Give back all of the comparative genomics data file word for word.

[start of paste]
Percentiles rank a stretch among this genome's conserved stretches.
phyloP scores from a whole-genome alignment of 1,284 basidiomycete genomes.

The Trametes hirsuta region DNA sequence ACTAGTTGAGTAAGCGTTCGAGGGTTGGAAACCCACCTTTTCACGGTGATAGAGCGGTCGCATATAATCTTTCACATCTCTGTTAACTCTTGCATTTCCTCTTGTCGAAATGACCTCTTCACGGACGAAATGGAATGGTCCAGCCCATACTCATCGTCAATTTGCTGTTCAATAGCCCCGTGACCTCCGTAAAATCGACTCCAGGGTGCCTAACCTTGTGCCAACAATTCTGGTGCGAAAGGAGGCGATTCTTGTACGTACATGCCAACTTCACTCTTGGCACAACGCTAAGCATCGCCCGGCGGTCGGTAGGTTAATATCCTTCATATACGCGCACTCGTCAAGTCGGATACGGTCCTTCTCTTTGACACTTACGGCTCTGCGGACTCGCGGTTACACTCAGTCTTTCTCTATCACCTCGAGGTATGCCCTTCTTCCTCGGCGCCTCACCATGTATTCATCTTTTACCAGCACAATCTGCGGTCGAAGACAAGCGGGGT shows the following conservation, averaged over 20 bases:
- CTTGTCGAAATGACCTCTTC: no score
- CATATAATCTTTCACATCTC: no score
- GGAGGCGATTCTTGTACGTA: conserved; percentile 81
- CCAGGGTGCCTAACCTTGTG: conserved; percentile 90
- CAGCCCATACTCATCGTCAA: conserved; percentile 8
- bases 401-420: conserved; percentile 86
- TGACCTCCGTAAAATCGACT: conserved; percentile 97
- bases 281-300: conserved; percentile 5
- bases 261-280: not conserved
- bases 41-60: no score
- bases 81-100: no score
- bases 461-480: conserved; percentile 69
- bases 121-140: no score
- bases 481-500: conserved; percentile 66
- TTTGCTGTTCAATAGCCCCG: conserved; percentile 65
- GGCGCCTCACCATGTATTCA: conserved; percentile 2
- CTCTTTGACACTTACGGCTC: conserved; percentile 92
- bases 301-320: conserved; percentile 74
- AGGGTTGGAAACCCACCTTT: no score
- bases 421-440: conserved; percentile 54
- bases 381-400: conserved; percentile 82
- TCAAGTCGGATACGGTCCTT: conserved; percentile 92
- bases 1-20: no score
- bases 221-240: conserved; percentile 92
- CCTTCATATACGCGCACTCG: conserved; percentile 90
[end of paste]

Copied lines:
Percentiles rank a stretch among this genome's conserved stretches.
phyloP scores from a whole-genome alignment of 1,284 basidiomycete genomes.

The Trametes hirsuta region DNA sequence ACTAGTTGAGTAAGCGTTCGAGGGTTGGAAACCCACCTTTTCACGGTGATAGAGCGGTCGCATATAATCTTTCACATCTCTGTTAACTCTTGCATTTCCTCTTGTCGAAATGACCTCTTCACGGACGAAATGGAATGGTCCAGCCCATACTCATCGTCAATTTGCTGTTCAATAGCCCCGTGACCTCCGTAAAATCGACTCCAGGGTGCCTAACCTTGTGCCAACAATTCTGGTGCGAAAGGAGGCGATTCTTGTACGTACATGCCAACTTCACTCTTGGCACAACGCTAAGCATCGCCCGGCGGTCGGTAGGTTAATATCCTTCATATACGCGCACTCGTCAAGTCGGATACGGTCCTTCTCTTTGACACTTACGGCTCTGCGGACTCGCGGTTACACTCAGTCTTTCTCTATCACCTCGAGGTATGCCCTTCTTCCTCGGCGCCTCACCATGTATTCATCTTTTACCAGCACAATCTGCGGTCGAAGACAAGCGGGGT shows the following conservation, averaged over 20 bases:
- CTTGTCGAAATGACCTCTTC: no score
- CATATAATCTTTCACATCTC: no score
- GGAGGCGATTCTTGTACGTA: conserved; percentile 81
- CCAGGGTGCCTAACCTTGTG: conserved; percentile 90
- CAGCCCATACTCATCGTCAA: conserved; percentile 8
- bases 401-420: conserved; percentile 86
- TGACCTCCGTAAAATCGACT: conserved; percentile 97
- bases 281-300: conserved; percentile 5
- bases 261-280: not conserved
- bases 41-60: no score
- bases 81-100: no score
- bases 461-480: conserved; percentile 69
- bases 121-140: no score
- bases 481-500: conserved; percentile 66
- TTTGCTGTTCAATAGCCCCG: conserved; percentile 65
- GGCGCCTCACCATGTATTCA: conserved; percentile 2
- CTCTTTGACACTTACGGCTC: conserved; percentile 92
- bases 301-320: conserved; percentile 74
- AGGGTTGGAAACCCACCTTT: no score
- bases 421-440: conserved; percentile 54
- bases 381-400: conserved; percentile 82
- TCAAGTCGGATACGGTCCTT: conserved; percentile 92
- bases 1-20: no score
- bases 221-240: conserved; percentile 92
- CCTTCATATACGCGCACTCG: conserved; percentile 90